Hospice generally earns enviable satisfaction rates. Hospices’ own surveys have found that more than 98 percent of bereaved families would recommend hospice to a family member or friend with a terminal illness. Yet, not every case goes smoothly. Those same surveys have also cited problems: lapses in pain control, for instance, or unwanted hospitalizations; such errors are particularly traumatic when a loved one is dying. “It boils down to patient care,” said Claire Tehan, a California-based consultant who founded TrinityCare, a well-regarded Los Angeles hospice. “There is hospice care being delivered that doesn’t meet the high standards that we would hope everyone would achieve.”
So, like other segments of U.S. health care, hospice has embarked on a major drive to improve and evaluate the quality of the medical, psychological and spiritual care it provides. Some of the industry’s increased emphasis on quality comes in response to new regulations issued by Medicare, which pays nearly 84 percent of all hospice fees. The new rules, which took effect in December, require hospices to keep better records and do a better, faster job of providing services such as pain control, home assistance, respite care and social worker assessment.
But even months before the new rules were issued, many hospices had begun exploring ways to improve services. The major trade industry groups held seminars and conferences where hospices could learn from one another. One hospice in Charlotte, N.C., found that it could speed up admissions and cut response time by improving staff training and increasing phone and fax coverage in off-hours. Another, in Illinois, learned how to minimize distress and confusion for families by explaining clearly what to expect when their loved one was in the final phase of dying.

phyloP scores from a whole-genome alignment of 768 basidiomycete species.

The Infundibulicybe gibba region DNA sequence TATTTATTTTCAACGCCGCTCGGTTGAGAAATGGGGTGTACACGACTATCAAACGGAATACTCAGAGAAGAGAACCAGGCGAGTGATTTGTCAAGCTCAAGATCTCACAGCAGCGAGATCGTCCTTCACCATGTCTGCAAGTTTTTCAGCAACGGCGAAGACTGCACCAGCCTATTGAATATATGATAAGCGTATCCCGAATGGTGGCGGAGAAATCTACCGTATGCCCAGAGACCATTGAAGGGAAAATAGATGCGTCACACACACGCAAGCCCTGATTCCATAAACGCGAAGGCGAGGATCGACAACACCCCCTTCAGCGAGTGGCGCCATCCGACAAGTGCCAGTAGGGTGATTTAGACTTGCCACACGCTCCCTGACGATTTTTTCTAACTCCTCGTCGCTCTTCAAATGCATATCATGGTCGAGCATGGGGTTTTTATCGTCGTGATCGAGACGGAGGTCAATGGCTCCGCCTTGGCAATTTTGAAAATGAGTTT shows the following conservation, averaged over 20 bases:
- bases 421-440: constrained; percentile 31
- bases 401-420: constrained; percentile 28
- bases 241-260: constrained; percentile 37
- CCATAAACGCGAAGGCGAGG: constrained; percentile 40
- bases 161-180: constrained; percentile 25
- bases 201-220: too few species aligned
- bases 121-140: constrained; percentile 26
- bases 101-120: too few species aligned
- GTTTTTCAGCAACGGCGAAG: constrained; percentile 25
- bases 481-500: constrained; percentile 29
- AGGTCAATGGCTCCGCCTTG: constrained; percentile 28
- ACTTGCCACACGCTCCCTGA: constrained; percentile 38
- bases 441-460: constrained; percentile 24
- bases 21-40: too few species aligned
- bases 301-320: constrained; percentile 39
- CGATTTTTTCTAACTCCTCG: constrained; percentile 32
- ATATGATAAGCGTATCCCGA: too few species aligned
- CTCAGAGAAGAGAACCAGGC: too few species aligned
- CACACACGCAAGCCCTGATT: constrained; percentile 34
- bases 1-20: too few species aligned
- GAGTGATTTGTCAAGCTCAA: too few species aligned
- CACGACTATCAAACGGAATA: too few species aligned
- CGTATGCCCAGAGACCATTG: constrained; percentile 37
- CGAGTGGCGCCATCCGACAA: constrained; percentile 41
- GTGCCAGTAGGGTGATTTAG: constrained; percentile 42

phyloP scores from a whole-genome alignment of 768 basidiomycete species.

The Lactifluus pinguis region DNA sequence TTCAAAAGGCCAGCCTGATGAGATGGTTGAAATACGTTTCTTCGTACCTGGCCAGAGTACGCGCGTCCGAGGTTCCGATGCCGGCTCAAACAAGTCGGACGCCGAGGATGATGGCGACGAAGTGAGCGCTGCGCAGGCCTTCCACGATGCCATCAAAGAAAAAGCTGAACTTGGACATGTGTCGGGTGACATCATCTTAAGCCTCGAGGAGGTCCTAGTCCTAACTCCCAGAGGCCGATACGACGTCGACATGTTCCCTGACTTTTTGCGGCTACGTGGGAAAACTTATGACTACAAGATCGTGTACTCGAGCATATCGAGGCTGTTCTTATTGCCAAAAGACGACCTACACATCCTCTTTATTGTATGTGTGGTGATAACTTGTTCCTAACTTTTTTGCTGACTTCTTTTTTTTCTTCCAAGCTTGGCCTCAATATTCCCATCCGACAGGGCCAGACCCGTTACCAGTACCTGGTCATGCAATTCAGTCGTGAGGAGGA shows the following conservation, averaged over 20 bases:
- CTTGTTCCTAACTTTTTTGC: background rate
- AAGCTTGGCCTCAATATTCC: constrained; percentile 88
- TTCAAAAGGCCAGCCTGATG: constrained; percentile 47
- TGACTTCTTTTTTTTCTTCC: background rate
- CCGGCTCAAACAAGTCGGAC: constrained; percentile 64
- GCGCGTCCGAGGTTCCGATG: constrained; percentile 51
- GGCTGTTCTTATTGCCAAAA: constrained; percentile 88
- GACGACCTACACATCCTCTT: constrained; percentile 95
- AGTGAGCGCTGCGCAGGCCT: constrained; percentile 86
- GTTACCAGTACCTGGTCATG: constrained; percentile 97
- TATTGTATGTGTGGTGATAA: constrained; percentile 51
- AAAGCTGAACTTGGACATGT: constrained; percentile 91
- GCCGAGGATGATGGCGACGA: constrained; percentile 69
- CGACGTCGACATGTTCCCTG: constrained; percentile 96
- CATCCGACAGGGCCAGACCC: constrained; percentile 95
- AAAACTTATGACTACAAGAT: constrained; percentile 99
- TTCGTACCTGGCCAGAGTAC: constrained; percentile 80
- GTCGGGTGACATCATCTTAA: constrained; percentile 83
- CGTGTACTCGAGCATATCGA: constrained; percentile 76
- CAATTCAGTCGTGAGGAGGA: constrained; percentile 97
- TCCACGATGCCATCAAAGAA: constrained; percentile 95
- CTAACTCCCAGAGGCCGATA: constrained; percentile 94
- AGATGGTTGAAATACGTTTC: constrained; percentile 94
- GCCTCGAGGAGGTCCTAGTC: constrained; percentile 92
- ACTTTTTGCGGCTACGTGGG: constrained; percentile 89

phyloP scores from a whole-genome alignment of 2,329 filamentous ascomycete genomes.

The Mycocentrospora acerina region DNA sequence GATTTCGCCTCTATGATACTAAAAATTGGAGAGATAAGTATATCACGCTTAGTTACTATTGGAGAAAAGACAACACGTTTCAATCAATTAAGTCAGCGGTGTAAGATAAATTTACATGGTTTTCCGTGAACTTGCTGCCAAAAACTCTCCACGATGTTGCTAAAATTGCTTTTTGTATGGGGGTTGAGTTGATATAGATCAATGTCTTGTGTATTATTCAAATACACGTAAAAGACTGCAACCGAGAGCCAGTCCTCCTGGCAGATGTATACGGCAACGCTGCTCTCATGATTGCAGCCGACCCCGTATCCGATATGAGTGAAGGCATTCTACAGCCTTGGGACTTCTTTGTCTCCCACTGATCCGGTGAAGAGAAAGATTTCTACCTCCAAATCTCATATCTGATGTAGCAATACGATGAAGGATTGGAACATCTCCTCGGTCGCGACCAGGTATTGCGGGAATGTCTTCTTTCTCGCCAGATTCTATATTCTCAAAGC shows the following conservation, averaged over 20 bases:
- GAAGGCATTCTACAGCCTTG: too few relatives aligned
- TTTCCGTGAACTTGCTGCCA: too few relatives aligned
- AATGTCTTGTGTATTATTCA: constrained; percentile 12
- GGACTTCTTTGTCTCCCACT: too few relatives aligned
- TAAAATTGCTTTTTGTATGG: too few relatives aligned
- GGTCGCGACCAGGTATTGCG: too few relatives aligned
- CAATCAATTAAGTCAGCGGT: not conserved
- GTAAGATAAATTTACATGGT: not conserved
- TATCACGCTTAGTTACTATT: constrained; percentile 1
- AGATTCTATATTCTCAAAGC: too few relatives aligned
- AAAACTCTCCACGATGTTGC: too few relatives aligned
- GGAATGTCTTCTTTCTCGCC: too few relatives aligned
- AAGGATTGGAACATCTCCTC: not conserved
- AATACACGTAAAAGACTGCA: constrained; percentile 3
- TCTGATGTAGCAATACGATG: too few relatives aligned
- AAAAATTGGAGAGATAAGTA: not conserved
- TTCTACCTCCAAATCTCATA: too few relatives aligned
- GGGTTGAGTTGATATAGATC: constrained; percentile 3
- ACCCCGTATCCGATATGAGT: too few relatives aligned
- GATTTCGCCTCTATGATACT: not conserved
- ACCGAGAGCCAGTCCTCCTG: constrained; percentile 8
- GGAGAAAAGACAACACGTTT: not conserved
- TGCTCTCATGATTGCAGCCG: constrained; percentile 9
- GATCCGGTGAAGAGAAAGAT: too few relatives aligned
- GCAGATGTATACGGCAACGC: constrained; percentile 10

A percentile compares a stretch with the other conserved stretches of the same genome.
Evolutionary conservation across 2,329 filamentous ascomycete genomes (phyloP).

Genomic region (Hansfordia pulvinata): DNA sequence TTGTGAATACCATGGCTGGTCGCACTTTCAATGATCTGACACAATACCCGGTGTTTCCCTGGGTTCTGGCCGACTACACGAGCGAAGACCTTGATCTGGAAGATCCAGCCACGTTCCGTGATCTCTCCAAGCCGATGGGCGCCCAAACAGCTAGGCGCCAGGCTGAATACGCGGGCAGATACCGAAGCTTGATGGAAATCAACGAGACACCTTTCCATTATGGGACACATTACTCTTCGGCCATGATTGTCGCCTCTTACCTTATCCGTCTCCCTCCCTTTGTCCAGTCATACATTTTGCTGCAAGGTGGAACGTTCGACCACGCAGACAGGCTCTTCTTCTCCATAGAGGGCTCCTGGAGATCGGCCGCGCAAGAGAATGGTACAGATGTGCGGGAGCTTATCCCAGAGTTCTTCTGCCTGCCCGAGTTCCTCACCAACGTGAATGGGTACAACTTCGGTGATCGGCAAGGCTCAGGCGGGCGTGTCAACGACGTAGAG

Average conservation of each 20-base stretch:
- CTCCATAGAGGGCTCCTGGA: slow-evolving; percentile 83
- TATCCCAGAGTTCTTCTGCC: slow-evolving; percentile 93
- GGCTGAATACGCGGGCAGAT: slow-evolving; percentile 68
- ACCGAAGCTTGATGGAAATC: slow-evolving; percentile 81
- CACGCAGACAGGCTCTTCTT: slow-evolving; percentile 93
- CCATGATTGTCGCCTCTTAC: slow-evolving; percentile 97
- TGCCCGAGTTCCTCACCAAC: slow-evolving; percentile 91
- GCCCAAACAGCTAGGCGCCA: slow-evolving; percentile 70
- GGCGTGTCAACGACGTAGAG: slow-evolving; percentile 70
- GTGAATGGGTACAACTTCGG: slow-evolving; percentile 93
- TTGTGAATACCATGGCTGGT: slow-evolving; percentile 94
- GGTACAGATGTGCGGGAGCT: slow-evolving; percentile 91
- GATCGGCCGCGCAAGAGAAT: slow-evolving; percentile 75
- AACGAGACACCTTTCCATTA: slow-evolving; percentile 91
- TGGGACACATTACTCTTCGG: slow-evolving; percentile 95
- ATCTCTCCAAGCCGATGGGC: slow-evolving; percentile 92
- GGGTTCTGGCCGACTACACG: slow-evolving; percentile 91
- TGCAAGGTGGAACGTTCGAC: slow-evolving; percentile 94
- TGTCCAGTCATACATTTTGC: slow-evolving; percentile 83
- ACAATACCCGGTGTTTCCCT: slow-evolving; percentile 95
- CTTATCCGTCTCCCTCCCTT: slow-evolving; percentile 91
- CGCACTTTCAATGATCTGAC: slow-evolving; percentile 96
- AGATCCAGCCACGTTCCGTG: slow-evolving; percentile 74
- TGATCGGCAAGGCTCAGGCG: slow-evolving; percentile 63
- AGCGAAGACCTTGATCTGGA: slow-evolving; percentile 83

Unaffected by the new rules, Medicare payment rates to hospices (just under $140 a day for routine care, regionally adjusted) could become a sore point. Some policymakers have advocated a broad reappraisal of how Medicare pays hospices, now that for-profit hospices make up almost half of the hospice industry and some frail patients are staying under hospice care for many months. But no major payment change is imminent.
From the perspective of the patient and family, probably the most visible change to hospice is a new emphasis on clear communication and timely response, says Judi Lund Person, vice president for quality at the NHPCO. For instance, under the new Medicare rules, once a family signs up for hospice, a registered nurse must assess the patient’s and family’s needs within 48 hours. Within five days, the hospice must complete a comprehensive assessment of ways in which home aides, volunteers, social workers, chaplains and others can help.
This kind of rapid response is essential to families in distress. “I was confused and upset. I didn’t know what to do,” said Jane Anaradoh, a psychiatric nurse in her 40s who was working overnight shifts in a hospital, raising two kids on her own in Hyattsville, Md., and trying to care for her mother, Grace, a Nigerian immigrant with thyroid cancer. A friend suggested they call Capital Hospice, in Northern Virginia. A nurse was at their door by 8 the next morning; a doctor, social worker, home aide and volunteer followed within days. The hospice helped Jane relieve her mother’s pain and nausea, and offered other assistance. Grace’s slow-growing cancer stabilized, and the hospice discharged her—a rare but not unheard-of occurrence.
In Seminole, Fla., Anna Muir wanted to personally help Ray Lanier, 64, her partner of 17 years, through the last stages of head and neck cancer. With the help of hospice, Muir was able to handle many of Lanier’s needs at home. When Lanier moved in his last few days to a serene inpatient room at the Hospice of the Florida Suncoast in Pinellas Park, Muir was by his side, sharing some humor: Muir promised to take Lanier’s ashes home and put them on the mantel, next to his favorite fishing hat and the TV remote.
For Eleanor Browning, hospice’s physical and emotional support allowed her to achieve a new level of closeness with her daughter, Pam. Previously reserved about showing affection, she changed in her last year—and their relationship changed as well. “Every night, I told her that I loved her,” Pam remembers. “And she told me, ‘I love you too.’ ”
Joanne Kenen, a health policy writer at the New America Foundation, received a Kaiser Family Foundation media fellowship to write about hospice care.